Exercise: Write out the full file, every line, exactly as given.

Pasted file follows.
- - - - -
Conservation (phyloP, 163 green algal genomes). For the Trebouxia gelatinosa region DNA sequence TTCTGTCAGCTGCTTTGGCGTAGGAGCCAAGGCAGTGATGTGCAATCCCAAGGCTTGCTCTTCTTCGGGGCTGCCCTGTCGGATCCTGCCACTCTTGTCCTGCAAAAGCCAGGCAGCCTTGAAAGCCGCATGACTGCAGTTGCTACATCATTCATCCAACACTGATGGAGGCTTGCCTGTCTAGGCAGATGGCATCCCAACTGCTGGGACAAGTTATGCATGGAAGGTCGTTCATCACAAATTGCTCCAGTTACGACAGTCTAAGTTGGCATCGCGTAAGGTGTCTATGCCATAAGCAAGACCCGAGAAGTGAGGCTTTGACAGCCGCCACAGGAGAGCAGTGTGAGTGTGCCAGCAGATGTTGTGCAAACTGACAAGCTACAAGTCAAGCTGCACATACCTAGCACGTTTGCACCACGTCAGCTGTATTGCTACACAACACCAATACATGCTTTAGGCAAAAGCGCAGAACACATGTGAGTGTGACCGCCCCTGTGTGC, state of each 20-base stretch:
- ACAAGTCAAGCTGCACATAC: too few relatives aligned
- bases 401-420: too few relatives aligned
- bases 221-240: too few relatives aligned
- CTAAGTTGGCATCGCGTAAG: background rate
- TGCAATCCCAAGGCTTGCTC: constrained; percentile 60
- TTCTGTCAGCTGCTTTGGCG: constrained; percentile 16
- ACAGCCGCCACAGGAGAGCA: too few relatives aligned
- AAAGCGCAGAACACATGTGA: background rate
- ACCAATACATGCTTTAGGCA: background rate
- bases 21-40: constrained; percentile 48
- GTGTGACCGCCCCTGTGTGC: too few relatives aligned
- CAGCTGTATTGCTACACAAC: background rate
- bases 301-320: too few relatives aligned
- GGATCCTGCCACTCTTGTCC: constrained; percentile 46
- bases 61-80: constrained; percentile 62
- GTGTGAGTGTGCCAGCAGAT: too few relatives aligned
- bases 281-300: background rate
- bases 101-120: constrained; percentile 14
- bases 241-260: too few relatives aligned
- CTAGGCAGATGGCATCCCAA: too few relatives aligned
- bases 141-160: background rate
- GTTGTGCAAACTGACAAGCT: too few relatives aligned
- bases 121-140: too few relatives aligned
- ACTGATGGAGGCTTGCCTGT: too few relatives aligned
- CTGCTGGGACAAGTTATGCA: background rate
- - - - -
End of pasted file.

Conservation (phyloP, 163 green algal genomes). For the Trebouxia gelatinosa region DNA sequence TTCTGTCAGCTGCTTTGGCGTAGGAGCCAAGGCAGTGATGTGCAATCCCAAGGCTTGCTCTTCTTCGGGGCTGCCCTGTCGGATCCTGCCACTCTTGTCCTGCAAAAGCCAGGCAGCCTTGAAAGCCGCATGACTGCAGTTGCTACATCATTCATCCAACACTGATGGAGGCTTGCCTGTCTAGGCAGATGGCATCCCAACTGCTGGGACAAGTTATGCATGGAAGGTCGTTCATCACAAATTGCTCCAGTTACGACAGTCTAAGTTGGCATCGCGTAAGGTGTCTATGCCATAAGCAAGACCCGAGAAGTGAGGCTTTGACAGCCGCCACAGGAGAGCAGTGTGAGTGTGCCAGCAGATGTTGTGCAAACTGACAAGCTACAAGTCAAGCTGCACATACCTAGCACGTTTGCACCACGTCAGCTGTATTGCTACACAACACCAATACATGCTTTAGGCAAAAGCGCAGAACACATGTGAGTGTGACCGCCCCTGTGTGC, state of each 20-base stretch:
- ACAAGTCAAGCTGCACATAC: too few relatives aligned
- bases 401-420: too few relatives aligned
- bases 221-240: too few relatives aligned
- CTAAGTTGGCATCGCGTAAG: background rate
- TGCAATCCCAAGGCTTGCTC: constrained; percentile 60
- TTCTGTCAGCTGCTTTGGCG: constrained; percentile 16
- ACAGCCGCCACAGGAGAGCA: too few relatives aligned
- AAAGCGCAGAACACATGTGA: background rate
- ACCAATACATGCTTTAGGCA: background rate
- bases 21-40: constrained; percentile 48
- GTGTGACCGCCCCTGTGTGC: too few relatives aligned
- CAGCTGTATTGCTACACAAC: background rate
- bases 301-320: too few relatives aligned
- GGATCCTGCCACTCTTGTCC: constrained; percentile 46
- bases 61-80: constrained; percentile 62
- GTGTGAGTGTGCCAGCAGAT: too few relatives aligned
- bases 281-300: background rate
- bases 101-120: constrained; percentile 14
- bases 241-260: too few relatives aligned
- CTAGGCAGATGGCATCCCAA: too few relatives aligned
- bases 141-160: background rate
- GTTGTGCAAACTGACAAGCT: too few relatives aligned
- bases 121-140: too few relatives aligned
- ACTGATGGAGGCTTGCCTGT: too few relatives aligned
- CTGCTGGGACAAGTTATGCA: background rate